People with a sensory loss face significant barriers to work. For example, a recent survey of employers revealed that 75% of respondents would sooner employ an ex-convict than a person with vision loss.
A person who is Deaf or has hearing loss is FOUR TIMES more likely to be out of work than a hearing person. And yet people with a hearing loss or who are deaf have the same aspirations and work ethic as someone who is hearing.
People registered as blind or partially sighted are nearly FIVE TIMES more likely to be unemployed for five years or more than the general population.
A person who is profoundly Deaf may use BSL (British Sign Language) as their first language and may be unable to read or write fluently in English, but very few employers publish their vacancies in a subtitled video, or in BSL.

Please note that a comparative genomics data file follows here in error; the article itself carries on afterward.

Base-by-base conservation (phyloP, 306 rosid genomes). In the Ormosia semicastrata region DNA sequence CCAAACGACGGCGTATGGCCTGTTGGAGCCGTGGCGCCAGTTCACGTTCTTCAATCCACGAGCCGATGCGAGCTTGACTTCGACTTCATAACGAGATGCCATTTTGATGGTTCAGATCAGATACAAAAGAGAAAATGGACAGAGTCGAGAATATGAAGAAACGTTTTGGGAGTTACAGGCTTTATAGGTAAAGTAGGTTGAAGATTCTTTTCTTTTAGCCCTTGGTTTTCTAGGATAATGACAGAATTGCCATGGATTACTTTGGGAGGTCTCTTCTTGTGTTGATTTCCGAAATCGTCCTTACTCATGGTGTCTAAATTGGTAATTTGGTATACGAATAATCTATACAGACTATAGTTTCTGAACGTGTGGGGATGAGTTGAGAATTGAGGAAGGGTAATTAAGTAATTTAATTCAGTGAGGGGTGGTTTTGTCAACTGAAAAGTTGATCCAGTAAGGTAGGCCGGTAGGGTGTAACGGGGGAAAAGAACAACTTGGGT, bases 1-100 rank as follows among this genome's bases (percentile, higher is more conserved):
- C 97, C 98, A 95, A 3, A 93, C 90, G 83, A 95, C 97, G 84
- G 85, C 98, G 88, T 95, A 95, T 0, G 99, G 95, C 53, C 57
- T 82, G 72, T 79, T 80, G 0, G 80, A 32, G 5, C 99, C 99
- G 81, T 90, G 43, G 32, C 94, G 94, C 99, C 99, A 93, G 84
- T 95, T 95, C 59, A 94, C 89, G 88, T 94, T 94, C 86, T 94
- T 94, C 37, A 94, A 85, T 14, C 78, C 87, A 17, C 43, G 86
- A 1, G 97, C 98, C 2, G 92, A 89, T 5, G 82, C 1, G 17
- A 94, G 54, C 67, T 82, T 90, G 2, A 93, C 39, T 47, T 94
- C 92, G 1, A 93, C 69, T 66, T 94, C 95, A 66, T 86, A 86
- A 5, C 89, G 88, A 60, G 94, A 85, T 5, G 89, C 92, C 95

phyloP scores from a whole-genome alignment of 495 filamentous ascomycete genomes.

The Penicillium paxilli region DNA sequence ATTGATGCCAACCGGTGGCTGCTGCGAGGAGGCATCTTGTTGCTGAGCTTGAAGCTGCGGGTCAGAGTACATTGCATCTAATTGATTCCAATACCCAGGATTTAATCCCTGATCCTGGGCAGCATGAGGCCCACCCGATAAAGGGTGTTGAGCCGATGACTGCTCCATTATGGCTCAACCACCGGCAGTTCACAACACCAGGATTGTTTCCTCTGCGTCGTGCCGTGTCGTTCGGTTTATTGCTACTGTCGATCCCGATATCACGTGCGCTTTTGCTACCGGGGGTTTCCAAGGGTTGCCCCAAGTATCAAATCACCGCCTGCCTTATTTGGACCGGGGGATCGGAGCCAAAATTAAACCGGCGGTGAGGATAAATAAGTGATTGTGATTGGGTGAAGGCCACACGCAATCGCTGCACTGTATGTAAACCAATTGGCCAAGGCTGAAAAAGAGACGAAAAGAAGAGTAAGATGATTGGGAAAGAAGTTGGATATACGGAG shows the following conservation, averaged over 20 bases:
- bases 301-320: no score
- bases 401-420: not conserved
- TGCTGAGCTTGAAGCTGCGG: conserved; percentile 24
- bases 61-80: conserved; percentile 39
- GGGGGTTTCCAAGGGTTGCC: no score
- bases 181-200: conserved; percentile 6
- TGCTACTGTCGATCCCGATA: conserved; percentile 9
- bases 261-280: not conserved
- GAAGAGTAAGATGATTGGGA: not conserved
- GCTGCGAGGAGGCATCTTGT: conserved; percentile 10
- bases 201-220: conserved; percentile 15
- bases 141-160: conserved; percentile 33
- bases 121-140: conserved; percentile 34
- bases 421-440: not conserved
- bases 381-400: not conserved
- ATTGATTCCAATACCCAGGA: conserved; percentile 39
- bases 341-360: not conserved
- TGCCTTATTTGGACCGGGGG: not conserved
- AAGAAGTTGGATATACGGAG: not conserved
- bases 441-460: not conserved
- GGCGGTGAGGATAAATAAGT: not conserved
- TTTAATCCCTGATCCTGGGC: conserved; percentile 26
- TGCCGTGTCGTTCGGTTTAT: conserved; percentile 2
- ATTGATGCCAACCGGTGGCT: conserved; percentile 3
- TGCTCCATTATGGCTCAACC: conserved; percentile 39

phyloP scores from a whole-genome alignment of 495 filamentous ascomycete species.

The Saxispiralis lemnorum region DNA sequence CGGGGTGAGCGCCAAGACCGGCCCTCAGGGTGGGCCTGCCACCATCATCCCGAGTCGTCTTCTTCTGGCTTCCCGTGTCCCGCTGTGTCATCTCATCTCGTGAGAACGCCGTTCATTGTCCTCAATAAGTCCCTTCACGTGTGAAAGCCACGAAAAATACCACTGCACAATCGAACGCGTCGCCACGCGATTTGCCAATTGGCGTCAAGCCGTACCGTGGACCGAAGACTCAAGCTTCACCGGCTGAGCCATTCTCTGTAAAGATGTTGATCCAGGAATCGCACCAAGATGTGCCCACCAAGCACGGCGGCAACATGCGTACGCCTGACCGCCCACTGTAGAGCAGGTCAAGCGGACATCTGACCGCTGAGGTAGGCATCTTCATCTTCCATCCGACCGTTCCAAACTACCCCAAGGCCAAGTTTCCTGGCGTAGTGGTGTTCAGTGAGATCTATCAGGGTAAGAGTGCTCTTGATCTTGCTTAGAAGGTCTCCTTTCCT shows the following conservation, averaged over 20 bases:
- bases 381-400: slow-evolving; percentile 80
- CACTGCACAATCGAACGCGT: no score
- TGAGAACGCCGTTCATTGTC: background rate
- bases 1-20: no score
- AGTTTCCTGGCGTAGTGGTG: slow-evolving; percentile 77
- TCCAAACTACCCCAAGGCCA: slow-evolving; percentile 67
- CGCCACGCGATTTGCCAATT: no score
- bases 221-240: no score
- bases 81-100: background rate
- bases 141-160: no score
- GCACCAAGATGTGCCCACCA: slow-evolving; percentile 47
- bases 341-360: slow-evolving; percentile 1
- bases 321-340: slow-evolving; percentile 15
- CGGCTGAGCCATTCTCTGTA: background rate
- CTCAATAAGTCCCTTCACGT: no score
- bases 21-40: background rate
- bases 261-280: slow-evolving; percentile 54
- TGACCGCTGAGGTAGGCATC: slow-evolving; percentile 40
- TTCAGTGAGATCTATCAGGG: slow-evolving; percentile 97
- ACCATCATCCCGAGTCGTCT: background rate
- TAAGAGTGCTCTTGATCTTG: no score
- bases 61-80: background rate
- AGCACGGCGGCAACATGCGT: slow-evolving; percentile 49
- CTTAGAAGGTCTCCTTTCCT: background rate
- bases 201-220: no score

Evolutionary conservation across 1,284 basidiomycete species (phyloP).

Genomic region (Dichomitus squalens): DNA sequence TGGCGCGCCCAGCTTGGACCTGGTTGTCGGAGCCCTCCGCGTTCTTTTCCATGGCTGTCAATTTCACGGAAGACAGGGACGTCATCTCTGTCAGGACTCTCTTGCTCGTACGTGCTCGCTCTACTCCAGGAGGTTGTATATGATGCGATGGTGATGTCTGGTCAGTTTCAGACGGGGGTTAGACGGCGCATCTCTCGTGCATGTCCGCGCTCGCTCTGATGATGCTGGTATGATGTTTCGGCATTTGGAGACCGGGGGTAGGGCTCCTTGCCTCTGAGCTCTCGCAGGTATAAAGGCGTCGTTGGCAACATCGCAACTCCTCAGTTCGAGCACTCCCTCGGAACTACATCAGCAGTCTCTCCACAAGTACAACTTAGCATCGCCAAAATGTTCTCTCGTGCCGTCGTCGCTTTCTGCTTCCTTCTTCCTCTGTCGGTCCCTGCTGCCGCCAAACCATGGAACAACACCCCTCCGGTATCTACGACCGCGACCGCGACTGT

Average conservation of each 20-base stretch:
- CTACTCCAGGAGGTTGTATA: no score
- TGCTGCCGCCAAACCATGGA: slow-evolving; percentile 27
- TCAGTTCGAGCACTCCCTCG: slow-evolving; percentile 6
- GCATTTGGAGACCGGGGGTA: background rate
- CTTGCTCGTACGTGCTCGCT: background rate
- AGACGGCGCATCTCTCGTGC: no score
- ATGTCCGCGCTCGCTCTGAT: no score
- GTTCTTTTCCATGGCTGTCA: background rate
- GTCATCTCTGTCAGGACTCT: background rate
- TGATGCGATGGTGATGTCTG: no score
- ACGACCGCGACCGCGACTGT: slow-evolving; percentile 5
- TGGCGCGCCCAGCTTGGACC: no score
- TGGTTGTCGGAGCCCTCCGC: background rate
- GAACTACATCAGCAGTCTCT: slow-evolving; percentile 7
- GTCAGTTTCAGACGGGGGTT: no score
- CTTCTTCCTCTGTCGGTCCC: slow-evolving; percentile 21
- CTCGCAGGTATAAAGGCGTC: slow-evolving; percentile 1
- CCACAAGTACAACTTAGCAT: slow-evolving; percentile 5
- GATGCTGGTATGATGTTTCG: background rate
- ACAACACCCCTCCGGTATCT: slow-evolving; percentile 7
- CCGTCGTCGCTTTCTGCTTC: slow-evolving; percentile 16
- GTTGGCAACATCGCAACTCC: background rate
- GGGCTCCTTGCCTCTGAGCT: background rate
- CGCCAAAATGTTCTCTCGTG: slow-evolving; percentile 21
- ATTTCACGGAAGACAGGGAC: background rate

Most vacancies require applicants to complete an online application form and submit a written CV but many people with a visual impairment will be digitally excluded because of poor accessibility features, caused by a lack of sensory loss awareness amongst those designing online applications.
Perhaps the greatest barrier faced by people with a sensory loss is mistaken and out-of-date employer attitudes. People with a sensory loss are NOT automatically a “health and safety risk” or an additional cost. It may be that a typical modification in the workplace to accommodate someone with a sight loss is as simple as “don’t leave bags in the pathway; don’t leave mugs near the edge of your table”; a person with a hearing loss may need only an adapted telephone and colleagues who are “deaf aware” to be completely effective and safe in the workplace.